Colonel Collins isn’t advocating for reform at all. He seeks to perpetuate a flawed doctrine in which he claims expertise but which has only succeeded in plunging the countries we sought to stabilise into further chaos and widen the rift between West and East. As every right minded person must agree, this is precisely not what we ought to do and it’s why Colonel Collins is a muppet. Just don’t tell him I said so.

Purchase your copy of SPIN ZHIRA

SPIN ZHIRA: Old Man in Helmand is the unauthorised, unvarnished and irreverent story of one man’s midlife crisis on the front line of the most dangerous district in Afghanistan where the locals haven’t forgiven the British for the occupation of 1842 or for the Russian Invasion of 1979. Of course, all infidels look the same so you can’t really tell them apart.

So you think it’s hot?

Afghan heat
It’s Britains hottest day of the year so far, but by Afghan standards it’s positively balmy. In the summer months temperatures in Helmand Province regularly reach 50°C/122°F:

‘I WAS LYING naked in a pool of my own sweat when the men of the Light Dragoons turned up. It can’t have been a pretty sight but they didn’t seem to notice. In the stifling heat of yet another cloudless Afghan afternoon I was sprawled on my camp cot in the transit accommodation at PB Clifton trying to remain as still as possible. Even completely naked and motionless I was still pouring with sweat in the oven‑like confines of the tent, but at least I was in the shade.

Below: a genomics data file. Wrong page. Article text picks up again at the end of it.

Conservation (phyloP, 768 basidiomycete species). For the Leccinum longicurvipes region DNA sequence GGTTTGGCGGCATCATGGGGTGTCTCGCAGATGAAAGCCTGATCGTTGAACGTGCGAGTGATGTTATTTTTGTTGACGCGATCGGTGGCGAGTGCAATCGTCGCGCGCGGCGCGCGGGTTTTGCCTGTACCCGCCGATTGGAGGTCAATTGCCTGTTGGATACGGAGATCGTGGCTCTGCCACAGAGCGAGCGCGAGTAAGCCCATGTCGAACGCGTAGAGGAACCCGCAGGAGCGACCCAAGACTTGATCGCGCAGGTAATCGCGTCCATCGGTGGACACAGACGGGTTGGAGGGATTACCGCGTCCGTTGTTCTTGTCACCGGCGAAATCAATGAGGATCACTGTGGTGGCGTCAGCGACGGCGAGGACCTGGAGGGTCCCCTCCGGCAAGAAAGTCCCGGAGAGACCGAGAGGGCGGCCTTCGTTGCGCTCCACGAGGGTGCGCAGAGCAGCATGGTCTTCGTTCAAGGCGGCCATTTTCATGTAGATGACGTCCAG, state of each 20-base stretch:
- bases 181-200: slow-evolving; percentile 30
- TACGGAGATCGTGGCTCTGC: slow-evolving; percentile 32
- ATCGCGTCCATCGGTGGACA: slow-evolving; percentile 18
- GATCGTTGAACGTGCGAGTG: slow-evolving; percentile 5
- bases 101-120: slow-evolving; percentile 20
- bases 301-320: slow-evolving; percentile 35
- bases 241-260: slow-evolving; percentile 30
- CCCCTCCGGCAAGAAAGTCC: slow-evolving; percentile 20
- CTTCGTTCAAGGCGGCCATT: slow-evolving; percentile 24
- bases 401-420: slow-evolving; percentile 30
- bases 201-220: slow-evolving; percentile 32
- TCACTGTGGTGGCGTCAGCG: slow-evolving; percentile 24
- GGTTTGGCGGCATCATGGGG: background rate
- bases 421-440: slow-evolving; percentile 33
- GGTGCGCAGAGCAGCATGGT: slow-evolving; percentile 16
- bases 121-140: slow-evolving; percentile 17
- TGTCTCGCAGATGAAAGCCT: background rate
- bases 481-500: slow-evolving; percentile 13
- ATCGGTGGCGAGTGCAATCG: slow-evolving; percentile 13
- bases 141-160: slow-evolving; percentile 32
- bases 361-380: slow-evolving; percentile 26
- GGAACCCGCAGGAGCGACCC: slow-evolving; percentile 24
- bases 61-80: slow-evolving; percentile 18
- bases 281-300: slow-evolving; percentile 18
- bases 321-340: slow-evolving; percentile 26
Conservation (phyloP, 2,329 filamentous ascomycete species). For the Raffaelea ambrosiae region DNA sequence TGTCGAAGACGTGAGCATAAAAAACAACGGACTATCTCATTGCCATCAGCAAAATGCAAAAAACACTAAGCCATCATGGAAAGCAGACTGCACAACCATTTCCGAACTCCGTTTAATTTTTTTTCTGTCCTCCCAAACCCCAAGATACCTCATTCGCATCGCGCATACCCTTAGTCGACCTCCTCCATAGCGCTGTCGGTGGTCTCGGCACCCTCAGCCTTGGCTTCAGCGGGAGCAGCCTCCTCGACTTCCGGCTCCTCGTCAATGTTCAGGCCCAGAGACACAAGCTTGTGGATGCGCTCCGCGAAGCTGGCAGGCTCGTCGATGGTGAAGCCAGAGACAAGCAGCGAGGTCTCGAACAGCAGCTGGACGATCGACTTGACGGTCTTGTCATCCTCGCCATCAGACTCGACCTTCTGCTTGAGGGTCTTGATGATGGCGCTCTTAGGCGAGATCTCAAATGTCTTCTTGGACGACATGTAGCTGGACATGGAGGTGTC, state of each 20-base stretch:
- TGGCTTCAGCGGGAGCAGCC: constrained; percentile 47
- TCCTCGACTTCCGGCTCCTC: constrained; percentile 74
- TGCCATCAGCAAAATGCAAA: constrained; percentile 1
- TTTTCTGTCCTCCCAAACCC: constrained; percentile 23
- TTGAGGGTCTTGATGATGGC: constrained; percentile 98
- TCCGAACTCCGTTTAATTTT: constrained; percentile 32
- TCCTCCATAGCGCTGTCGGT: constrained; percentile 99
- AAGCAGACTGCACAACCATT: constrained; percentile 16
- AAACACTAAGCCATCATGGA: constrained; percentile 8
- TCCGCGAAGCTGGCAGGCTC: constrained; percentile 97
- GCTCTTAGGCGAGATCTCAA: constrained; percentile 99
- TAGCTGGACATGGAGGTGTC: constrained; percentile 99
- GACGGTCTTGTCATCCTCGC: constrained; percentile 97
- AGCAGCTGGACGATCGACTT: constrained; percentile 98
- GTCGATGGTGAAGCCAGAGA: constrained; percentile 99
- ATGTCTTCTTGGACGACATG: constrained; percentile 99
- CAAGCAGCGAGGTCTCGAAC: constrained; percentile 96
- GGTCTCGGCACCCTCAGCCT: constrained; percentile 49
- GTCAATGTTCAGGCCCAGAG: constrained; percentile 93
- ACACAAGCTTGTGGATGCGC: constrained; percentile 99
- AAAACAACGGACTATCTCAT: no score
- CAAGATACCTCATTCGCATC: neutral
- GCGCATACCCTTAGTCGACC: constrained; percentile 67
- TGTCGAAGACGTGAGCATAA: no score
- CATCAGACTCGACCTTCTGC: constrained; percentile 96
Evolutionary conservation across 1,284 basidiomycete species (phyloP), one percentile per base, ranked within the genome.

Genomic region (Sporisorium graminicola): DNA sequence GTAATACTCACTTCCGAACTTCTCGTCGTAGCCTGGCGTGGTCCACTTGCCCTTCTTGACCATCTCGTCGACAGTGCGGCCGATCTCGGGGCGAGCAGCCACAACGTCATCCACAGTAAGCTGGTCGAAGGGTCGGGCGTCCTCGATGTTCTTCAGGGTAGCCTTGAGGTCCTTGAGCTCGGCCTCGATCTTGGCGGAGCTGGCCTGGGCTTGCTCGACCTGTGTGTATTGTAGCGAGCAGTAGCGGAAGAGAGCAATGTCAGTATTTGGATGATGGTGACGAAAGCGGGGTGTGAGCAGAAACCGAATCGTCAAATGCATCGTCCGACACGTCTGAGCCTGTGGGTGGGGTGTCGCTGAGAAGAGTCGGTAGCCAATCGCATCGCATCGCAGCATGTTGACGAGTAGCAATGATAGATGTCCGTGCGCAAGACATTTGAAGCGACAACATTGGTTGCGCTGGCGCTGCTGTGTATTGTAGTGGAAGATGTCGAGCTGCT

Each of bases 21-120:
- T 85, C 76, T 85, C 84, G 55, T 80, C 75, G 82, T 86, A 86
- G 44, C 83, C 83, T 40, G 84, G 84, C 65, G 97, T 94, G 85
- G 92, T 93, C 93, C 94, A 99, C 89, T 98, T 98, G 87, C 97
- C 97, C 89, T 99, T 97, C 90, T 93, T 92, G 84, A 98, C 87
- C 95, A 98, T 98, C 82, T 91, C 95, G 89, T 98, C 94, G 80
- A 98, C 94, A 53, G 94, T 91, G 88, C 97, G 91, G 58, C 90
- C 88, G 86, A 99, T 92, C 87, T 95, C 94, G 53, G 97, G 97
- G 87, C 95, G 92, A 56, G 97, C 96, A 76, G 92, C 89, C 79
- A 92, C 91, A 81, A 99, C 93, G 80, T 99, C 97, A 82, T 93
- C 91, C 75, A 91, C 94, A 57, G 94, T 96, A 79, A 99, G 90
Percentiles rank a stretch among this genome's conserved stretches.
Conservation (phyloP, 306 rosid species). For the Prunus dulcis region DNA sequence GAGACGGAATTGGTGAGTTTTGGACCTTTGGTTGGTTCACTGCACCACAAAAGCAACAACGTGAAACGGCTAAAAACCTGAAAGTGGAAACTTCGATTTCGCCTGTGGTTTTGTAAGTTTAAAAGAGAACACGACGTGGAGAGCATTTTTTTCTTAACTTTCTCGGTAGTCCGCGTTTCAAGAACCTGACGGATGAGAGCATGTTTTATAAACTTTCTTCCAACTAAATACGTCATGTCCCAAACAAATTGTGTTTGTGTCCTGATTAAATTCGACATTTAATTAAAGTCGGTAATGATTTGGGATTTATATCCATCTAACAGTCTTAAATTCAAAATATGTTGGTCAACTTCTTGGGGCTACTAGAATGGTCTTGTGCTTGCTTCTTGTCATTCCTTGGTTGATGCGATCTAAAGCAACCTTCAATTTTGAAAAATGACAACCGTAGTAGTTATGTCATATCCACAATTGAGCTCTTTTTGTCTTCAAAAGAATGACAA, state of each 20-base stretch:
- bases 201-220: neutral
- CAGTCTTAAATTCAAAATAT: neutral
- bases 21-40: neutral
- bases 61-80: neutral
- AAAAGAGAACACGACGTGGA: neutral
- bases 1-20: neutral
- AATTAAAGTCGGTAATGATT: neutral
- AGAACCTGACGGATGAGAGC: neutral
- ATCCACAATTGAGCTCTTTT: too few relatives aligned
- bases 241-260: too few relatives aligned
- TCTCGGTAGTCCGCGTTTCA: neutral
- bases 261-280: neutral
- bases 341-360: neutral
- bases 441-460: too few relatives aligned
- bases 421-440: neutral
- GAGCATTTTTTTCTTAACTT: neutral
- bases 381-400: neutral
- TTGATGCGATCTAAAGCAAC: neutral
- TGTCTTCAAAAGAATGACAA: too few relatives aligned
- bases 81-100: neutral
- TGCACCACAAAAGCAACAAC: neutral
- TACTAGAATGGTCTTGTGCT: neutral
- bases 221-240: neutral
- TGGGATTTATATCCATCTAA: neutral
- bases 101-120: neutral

Lieutenant Ed Whitten, Sergeant Lee ‘Davo’ Davidson and the men of Support Troop, A Squadron, The Light Dragoons formed a Police Advisory Team, part of the Police Mentoring and Advisory Group (PMAG), tasked with improving the capacity and capability of the Afghan Uniformed Police. Based on everything I knew about the AUP in our district it was a much needed but enormously challenging task. Ed and his men had been given just three months to turn things around.

PB Clifton was to be their base for the duration and with no time to waste they immediately set about transforming the transit accommodation into their new home. I pulled on a pair of shorts and marvelled at their resourcefulness and ingenuity. Within a few short but industrious hours they’d created a tented palace worthy of Jalaluddin Mohammad Akbar the Great, the third and greatest emperor of the Mughal Dynasty whose proxies had ruled the Upper Gereshk Valley in his name from an ancient fort just a few klicks from where we now stood.